In high school, I felt socially unacceptable not because I didn't wan to make friends, but because I was not confident with my physical appearance. I was very conscious of my food intake and participated in a plethora of sports from cross country to water polo. Depression came over me my senior year of high school, which is supposed to be an exciting time for a young adult. Unfortunately, it wasn't for me. Looking back, I would tell myself to take it easy and that there is more to life than just physical appearance. Having a slim body doesn't get you the career you want and it certainly doesn't get you accepted to the University of Florida. Balancing your education and social life are essentials to leading a healthy and happy life, and not counting calories. Fortunately, with the help of my family, I overcame my eating disorder and am now I am a healthy Sophomore at the University of Florida. I am more appreciative of my education and am better aware of the important things in life, such as volunteering at my local hospital and American Cancer Society house. I LOVE LIFE!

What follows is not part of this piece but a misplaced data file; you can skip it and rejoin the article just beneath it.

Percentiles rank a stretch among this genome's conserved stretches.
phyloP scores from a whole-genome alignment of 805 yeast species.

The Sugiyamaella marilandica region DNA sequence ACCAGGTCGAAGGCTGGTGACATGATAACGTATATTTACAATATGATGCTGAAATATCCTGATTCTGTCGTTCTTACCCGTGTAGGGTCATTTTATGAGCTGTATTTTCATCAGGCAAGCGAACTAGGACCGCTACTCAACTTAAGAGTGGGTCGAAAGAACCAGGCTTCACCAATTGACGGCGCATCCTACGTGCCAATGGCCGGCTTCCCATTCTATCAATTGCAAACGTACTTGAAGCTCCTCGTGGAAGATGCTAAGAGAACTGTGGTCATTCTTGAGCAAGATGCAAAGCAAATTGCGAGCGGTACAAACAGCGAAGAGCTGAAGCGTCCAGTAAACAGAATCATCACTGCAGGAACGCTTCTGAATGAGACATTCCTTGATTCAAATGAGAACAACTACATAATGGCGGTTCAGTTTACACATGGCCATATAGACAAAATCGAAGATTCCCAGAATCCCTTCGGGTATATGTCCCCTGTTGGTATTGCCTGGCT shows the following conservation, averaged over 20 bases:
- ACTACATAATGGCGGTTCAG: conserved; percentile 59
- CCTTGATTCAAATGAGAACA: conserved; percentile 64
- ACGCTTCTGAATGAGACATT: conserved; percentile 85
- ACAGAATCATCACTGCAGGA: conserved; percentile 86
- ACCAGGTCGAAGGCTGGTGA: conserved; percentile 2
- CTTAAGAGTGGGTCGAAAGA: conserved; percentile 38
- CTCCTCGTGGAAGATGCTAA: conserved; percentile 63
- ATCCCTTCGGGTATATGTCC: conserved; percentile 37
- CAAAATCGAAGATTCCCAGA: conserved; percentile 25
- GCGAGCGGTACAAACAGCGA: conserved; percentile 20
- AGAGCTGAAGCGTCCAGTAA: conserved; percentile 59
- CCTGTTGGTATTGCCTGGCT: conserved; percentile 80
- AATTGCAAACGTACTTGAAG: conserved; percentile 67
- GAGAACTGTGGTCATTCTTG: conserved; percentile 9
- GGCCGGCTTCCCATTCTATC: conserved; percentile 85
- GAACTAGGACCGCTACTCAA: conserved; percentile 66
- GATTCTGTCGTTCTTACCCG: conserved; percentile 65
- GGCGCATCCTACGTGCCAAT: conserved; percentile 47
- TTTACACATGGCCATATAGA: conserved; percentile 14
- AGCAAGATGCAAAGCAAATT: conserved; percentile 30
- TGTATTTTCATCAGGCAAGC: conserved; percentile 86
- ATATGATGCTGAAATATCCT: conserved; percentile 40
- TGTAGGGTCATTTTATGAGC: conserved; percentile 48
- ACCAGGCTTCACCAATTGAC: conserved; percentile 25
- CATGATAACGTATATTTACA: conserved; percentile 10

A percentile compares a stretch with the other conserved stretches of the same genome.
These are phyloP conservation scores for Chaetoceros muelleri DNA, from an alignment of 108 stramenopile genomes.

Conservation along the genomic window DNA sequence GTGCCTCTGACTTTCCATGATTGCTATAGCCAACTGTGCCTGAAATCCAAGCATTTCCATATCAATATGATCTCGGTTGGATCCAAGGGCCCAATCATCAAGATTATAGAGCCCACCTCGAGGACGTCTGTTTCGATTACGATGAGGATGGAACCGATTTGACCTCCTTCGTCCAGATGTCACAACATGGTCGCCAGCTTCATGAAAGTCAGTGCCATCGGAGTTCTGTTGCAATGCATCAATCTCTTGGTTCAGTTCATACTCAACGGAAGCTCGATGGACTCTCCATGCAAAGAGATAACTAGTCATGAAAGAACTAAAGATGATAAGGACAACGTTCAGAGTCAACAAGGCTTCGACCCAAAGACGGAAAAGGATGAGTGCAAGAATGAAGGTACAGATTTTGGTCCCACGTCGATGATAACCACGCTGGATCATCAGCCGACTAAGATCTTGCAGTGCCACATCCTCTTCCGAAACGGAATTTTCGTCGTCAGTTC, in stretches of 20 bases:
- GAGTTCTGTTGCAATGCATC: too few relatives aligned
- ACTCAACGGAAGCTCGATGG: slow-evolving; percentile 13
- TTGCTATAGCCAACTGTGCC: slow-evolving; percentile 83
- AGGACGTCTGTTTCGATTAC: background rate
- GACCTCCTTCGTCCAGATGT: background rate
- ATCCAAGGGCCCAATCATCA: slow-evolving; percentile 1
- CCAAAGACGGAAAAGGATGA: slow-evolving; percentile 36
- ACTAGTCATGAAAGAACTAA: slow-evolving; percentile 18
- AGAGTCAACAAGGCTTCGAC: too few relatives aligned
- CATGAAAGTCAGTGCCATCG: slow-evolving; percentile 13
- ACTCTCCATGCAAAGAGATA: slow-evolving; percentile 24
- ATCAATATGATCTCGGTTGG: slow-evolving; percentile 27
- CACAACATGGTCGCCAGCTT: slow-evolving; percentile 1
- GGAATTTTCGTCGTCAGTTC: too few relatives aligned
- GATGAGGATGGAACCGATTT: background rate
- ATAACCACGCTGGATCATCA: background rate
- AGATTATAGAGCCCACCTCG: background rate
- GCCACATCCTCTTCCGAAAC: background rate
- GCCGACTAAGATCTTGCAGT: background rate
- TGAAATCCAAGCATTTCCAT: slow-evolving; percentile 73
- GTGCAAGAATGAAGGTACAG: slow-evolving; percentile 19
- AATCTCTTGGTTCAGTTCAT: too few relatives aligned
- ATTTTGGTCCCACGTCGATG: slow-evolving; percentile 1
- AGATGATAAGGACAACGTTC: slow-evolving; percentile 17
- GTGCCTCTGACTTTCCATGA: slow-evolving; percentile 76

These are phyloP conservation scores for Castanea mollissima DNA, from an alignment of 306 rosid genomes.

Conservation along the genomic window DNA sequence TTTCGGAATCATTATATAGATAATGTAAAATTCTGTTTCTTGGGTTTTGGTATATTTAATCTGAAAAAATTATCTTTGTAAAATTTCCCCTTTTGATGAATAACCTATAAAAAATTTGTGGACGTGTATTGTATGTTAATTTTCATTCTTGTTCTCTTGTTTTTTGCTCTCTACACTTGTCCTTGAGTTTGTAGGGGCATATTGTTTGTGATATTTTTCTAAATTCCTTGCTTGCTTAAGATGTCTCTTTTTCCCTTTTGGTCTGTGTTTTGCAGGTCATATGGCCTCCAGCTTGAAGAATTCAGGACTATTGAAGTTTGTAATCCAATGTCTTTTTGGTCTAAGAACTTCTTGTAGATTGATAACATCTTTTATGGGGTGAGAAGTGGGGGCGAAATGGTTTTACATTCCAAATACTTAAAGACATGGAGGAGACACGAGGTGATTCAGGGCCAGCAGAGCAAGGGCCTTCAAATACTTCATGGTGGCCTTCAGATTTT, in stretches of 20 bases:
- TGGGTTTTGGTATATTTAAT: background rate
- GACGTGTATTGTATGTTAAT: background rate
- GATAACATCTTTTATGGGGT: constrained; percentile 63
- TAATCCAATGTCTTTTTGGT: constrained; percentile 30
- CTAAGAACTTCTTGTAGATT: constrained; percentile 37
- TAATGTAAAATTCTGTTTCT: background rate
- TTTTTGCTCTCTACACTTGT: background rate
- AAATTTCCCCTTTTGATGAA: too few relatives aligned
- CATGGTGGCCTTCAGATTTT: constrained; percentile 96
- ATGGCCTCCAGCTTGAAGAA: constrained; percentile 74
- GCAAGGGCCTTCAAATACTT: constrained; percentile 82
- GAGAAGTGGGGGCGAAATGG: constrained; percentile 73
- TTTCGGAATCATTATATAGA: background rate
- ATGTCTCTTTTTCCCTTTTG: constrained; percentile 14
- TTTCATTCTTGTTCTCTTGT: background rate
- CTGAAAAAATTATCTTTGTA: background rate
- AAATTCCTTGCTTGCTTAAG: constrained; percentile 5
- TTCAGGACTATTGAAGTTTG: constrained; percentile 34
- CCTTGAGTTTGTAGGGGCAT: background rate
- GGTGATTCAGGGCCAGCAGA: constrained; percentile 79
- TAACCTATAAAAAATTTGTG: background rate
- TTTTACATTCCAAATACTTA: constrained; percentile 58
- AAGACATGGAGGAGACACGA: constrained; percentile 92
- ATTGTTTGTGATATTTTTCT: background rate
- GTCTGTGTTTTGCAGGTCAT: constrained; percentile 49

Time travel is a bizarre phenomenon that would bring so much positive change or disturbance to our world. Regardless, we have not yet harvested that ability but if we could I would go back to myself in my senior year of high school and see a naive and anxious girl—ready to step off into the world of adulthood and a life “on her own.” After experiencing that transition I made that fateful summer in 2008, I would have done things differently. I would tell my younger self to step beyond the boundaries of what I knew and used as a crutch. I failed to meet new people and try new things. I stayed in my dorm room too often and complained to my Resident Assistant at my noisy neighbors next door. Maybe had I stepped outside and knocked on their door to joined, I would have had a more fulfilling transition rather than feeling so alone and homesick. Ultimately, I would tell myself to let fear go and just dive in and change my perspective on life for the better through the experiences and interaction with people unlike myself. That would set the stage for a rewarding college experience.